Long anagrams burden the solver with too many possibilities to consider; the shortest base on a given topic generally makes the best anagram. If an anagram is very long-say, thirty letters or more-the solver is faced with so many thousands of possibilities that the anagram must be very apposite indeed if it’s to be a fair challenge. (And with that many letters to work with, the composer ought to produce perfect apposition.)

A good anagram refers clearly and directly to its base. These examples are unacceptable: DEATHSMEN BE beheadments (only vaguely and indirectly related), and HI, POMPOUS PAT! hippopotamus (wholly irrelevant).

An anagram must match its base in tense, number, and person. More bad examples: DOZES ON snoozed (wrong tense), and THAT QUEER SHAKE the earthquakes (wrong number). Even if the part of speech differs, as in an adjective or adverb describing a noun base, it should be correctly inferable (as BENEATH CHOPIN the piano bench ).

An anagram should not include any forms of the words in its base. EDITED REVISION is a singularly pointless anagram for “revised edition”. Even the repetition of a short word like “by” in the Ivanhoe anagram above is a flaw, as is the similarity of “Scott” and “Scottish”. The editor is the final judge of whether a flawed anagram is still fine enough to merit printing.

Every word not directly relevant to the solution is a flaw. Short “junk words” like O, la, and ha are particularly common, because they are easy ways for an anagrammer to use up a few leftover letters; but they are still flaws. Eliminate them if you can: O, CONES EVICT LAVA is a flawed anagram of active volcanoes ; but changing the base slightly to the active volcanos allows CONES EVICT HOT LAVA .

The single most important thing to remember: the connection between the anagram and its base must be instantly clear when you see them together. It follows that the anagram is the most paradoxical of puzzles: the better it is, the easier it is!


A word or phrase becomes another when its first letter is removed. Examples: factor ; or usable . If the parts of the solution are all single words, the length of only the longest is given; if any part is a phrase, all parts are enumerated.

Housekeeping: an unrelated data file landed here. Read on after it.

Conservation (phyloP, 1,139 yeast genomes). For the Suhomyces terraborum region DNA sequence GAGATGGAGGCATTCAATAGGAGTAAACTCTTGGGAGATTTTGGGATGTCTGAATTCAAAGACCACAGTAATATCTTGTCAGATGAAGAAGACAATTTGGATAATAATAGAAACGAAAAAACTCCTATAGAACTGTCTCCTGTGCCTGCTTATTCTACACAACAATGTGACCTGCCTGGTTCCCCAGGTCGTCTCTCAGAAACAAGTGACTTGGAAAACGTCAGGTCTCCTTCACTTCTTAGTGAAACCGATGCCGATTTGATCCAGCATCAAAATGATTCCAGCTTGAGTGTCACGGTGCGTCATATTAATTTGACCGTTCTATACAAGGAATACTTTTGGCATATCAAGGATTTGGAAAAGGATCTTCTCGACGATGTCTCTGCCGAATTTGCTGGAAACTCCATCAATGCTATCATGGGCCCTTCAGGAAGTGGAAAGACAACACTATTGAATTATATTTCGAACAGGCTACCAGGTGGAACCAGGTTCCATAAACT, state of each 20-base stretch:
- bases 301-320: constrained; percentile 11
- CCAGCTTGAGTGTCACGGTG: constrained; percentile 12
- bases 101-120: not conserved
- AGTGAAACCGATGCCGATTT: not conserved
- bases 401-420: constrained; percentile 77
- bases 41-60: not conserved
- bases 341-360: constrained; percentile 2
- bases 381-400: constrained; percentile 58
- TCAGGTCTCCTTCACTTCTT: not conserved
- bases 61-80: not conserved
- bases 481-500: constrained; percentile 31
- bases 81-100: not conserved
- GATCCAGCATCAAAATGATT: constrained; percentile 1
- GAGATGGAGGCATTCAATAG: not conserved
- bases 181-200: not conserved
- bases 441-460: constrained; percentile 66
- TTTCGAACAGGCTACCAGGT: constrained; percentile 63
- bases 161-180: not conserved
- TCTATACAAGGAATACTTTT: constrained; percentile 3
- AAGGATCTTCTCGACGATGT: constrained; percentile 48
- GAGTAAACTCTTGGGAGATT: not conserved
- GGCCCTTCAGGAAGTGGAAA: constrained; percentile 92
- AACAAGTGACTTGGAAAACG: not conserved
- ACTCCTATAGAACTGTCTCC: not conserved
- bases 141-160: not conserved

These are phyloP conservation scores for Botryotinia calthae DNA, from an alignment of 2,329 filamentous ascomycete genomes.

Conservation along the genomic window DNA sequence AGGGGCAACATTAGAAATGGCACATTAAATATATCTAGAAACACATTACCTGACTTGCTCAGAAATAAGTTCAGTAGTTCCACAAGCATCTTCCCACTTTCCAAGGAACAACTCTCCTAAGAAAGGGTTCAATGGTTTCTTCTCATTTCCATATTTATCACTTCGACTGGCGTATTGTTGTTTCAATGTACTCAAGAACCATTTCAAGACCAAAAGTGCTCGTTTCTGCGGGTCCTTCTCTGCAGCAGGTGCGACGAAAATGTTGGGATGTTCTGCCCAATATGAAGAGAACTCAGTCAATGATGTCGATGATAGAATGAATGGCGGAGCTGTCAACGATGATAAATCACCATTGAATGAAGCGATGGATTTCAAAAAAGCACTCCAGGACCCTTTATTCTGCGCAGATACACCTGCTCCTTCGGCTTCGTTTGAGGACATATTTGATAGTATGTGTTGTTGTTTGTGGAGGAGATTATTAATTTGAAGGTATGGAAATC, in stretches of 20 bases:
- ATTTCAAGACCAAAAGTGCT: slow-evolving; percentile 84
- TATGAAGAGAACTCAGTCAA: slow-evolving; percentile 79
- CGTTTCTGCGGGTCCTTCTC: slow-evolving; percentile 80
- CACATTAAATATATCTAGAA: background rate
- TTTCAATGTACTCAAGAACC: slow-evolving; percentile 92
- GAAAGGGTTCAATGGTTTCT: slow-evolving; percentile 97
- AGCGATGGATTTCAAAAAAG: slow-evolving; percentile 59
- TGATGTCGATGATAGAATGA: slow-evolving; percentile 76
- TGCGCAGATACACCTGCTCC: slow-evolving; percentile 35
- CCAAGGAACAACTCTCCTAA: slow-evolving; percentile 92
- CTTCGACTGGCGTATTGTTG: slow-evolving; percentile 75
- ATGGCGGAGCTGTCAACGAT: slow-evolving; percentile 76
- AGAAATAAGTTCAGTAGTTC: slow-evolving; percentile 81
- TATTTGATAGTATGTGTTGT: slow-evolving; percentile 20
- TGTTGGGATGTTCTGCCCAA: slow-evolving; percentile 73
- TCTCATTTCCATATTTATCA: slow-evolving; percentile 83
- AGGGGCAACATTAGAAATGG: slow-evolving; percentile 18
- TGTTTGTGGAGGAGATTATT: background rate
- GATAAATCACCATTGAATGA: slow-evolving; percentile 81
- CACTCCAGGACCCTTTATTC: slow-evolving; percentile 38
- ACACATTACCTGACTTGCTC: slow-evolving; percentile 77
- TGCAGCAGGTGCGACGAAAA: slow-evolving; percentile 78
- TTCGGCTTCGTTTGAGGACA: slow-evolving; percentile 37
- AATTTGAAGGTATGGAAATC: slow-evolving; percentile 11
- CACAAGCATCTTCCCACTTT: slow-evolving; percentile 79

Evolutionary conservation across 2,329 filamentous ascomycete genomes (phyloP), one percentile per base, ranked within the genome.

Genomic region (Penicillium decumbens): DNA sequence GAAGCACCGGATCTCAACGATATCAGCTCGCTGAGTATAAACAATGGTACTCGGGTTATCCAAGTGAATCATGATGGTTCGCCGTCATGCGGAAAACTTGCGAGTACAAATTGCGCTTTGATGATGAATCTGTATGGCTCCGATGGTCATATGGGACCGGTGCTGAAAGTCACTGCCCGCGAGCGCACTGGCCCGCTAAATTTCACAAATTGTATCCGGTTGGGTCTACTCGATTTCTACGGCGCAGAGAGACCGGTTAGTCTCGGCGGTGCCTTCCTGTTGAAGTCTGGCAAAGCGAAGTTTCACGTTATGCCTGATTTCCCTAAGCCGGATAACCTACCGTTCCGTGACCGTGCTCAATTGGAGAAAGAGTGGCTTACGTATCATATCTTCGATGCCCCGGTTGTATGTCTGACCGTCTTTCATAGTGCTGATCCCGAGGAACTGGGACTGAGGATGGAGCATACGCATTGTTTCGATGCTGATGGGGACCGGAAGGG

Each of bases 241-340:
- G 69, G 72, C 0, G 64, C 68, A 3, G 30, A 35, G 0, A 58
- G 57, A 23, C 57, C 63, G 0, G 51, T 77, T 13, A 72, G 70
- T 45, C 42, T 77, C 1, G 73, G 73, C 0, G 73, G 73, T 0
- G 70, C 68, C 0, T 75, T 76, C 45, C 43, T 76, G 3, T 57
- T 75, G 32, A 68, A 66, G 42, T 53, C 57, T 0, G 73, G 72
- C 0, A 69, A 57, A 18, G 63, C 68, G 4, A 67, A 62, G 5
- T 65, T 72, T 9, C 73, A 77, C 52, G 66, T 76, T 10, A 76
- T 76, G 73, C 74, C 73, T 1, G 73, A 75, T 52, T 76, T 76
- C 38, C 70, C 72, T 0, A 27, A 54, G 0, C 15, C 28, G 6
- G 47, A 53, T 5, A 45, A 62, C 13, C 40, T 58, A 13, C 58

I wonder if this SHORTER stole,
Though slightly tattered, still is WHOLE.


The solution: usable sable

Beheadments occasionally include more than two words. A famous example is aspirate, spirate, pirate, irate, rate, ate .

In a bigram beheadment, a word or phrase becomes another when its first two letters are removed: delivery .

In a phonetic beheadment, a word or phrase becomes another when its first sound is removed. All parts are enumerated. Example: basalt assault . For discussion of what constitutes a single sound, see phonetic flats.

In a reversed beheadment, after beheading the first word, reverse it to get the second. Example: petal late .

Bigram puzzles

Instead of single letters, bigrams (two-letter groups) are the basic units of these puzzles. An example is the bigram reversal seraph phrase . A bigram deletion: impetuous . For more information, look up the next word in the puzzle’s name.

Change of heart

Two words or phrases are each divided into three pieces; then their middle pieces are switched to form two others. Example: share, colt sole, chart . (This would appear in the solution list as “s(har)e, c(ol)t.”) Another example: wine steward, FDR windward, fester (“win(e ste)ward, F(D)R”).